19 August 2014

Coming To A Grocery Store Near You: Proposed Changes To Canadian Nutrition Labelling Requirements

Blake, Cassels & Graydon LLP


Blake, Cassels & Graydon LLP (Blakes) is one of Canada's top business law firms, serving a diverse national and international client base. Our integrated office network provides clients with access to the Firm's full spectrum of capabilities in virtually every area of business law.
Last month, the Government of Canada launched a series of public consultations regarding proposed changes to the federal nutrition labelling requirements.
Canada Food, Drugs, Healthcare, Life Sciences
To print this article, all you need is to be registered or login on

Last month, the Government of Canada launched a series of public consultations regarding proposed changes to the federal nutrition labelling requirements. Some notable proposed changes include revisions to the format and declared nutrients in the nutrition facts table (NFT), greater emphasis on the presence of sugar, new serving size guidelines, and updates to the percentage daily values for various nutrients to reflect the most recent dietary recommendation. Some of these changes are aligned with similar proposals made by the Food and Drug Administration in the United States (US FDA).


In its 2013 speech from the throne, the Government of Canada made a commitment to consult with Canadian parents to improve the way nutritional information is presented on food labels. As part of this commitment and a broader Food Labelling Modernization Initiative, Health Canada is undertaking a review of the nutrition labelling requirements under Food and Drug Regulations (FDR).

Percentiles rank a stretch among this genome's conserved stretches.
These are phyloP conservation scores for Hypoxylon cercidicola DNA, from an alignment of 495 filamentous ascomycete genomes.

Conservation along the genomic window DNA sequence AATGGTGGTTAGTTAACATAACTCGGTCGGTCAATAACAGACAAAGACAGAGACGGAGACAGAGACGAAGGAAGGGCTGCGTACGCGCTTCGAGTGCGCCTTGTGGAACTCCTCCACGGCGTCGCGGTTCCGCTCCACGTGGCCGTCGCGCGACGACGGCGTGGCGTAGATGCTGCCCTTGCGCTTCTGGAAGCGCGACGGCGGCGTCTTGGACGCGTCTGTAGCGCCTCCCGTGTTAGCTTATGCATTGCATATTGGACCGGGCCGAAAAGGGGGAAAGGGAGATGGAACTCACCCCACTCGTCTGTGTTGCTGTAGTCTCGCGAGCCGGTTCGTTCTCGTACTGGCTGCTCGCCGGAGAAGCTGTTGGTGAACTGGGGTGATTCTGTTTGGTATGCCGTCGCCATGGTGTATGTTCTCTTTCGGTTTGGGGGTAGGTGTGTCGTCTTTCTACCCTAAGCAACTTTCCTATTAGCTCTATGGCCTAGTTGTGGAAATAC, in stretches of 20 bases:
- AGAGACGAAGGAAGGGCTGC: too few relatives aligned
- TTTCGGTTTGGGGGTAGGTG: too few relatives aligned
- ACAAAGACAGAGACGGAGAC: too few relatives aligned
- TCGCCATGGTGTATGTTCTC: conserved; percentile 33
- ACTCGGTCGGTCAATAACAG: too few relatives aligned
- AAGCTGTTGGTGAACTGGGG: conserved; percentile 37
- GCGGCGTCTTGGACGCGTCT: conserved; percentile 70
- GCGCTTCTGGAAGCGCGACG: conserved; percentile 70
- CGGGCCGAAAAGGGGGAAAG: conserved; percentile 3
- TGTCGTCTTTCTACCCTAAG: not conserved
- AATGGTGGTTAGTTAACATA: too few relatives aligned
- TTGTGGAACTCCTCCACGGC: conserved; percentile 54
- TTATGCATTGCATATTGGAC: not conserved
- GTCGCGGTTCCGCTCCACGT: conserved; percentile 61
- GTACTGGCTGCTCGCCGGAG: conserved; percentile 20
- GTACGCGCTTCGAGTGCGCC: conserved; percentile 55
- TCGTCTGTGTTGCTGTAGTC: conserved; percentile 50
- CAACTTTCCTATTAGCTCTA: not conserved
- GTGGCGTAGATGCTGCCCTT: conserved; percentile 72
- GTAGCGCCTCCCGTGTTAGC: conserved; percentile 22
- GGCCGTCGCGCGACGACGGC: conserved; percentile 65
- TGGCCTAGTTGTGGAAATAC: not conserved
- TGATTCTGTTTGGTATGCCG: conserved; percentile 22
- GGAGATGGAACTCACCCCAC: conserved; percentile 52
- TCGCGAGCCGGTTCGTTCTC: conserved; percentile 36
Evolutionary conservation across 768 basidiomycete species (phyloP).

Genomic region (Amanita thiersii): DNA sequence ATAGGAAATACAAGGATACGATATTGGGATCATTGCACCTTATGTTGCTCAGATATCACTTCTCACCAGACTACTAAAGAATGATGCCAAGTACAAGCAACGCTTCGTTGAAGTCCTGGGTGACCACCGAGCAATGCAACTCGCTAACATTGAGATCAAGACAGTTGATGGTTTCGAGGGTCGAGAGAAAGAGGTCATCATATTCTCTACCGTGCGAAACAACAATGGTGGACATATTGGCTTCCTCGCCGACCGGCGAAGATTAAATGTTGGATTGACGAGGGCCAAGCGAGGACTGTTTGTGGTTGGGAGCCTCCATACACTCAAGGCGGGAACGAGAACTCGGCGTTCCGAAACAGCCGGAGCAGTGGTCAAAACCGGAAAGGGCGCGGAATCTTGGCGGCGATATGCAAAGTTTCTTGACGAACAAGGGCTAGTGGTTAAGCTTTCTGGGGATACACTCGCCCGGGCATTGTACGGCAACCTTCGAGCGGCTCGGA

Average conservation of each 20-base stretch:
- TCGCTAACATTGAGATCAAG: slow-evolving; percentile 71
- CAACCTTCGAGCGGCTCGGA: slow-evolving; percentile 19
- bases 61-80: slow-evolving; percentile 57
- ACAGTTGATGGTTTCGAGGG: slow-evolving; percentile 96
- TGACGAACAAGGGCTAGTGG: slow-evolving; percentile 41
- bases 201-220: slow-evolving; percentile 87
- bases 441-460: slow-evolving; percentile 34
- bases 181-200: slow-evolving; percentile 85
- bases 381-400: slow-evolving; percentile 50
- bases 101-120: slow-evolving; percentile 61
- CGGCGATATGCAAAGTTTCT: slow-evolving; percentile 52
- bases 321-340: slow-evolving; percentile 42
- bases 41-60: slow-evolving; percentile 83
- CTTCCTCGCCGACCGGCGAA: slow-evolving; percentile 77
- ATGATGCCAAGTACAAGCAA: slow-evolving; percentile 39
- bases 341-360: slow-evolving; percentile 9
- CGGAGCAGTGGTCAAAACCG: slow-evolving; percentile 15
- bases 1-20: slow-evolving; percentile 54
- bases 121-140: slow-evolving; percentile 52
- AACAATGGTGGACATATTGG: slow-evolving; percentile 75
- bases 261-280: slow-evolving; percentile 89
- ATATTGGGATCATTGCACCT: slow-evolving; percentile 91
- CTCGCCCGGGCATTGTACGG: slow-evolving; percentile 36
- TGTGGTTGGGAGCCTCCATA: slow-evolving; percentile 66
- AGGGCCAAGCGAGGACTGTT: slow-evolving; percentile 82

The first phase of consultations took place from January 2014 to April 2014 and involved gathering feedback from Canadian parents and consumers on how the presentation of nutritional information on food labels can be improved. On June 10, 2014, Health Canada released a report titled Consulting Canadians to Modernize and Improve Food Labels: What We Heard, summarizing the results of the feedback. Based on this feedback, a technical review of current labels, and the latest scientific information, Health Canada prepared a series of changes to the nutrition information on food labels.

On July 14, 2014, Canada's Minister of Health Rona Ambrose announced the launch of the second phase of consultations regarding these proposed changes. As part of these consultations, Health Canada also released five technical consultation documents that outline the rationale behind the proposed changes for the broader stakeholder community. This second phase of consultations will involve face-to-face and online consultations to gather information and feedback from Canadians.


The goal of the proposed changes is to update the format and placement of nutritional information on product packaging to make labels easier to read and to reflect new scientific information. Some of the key changes are highlighted below.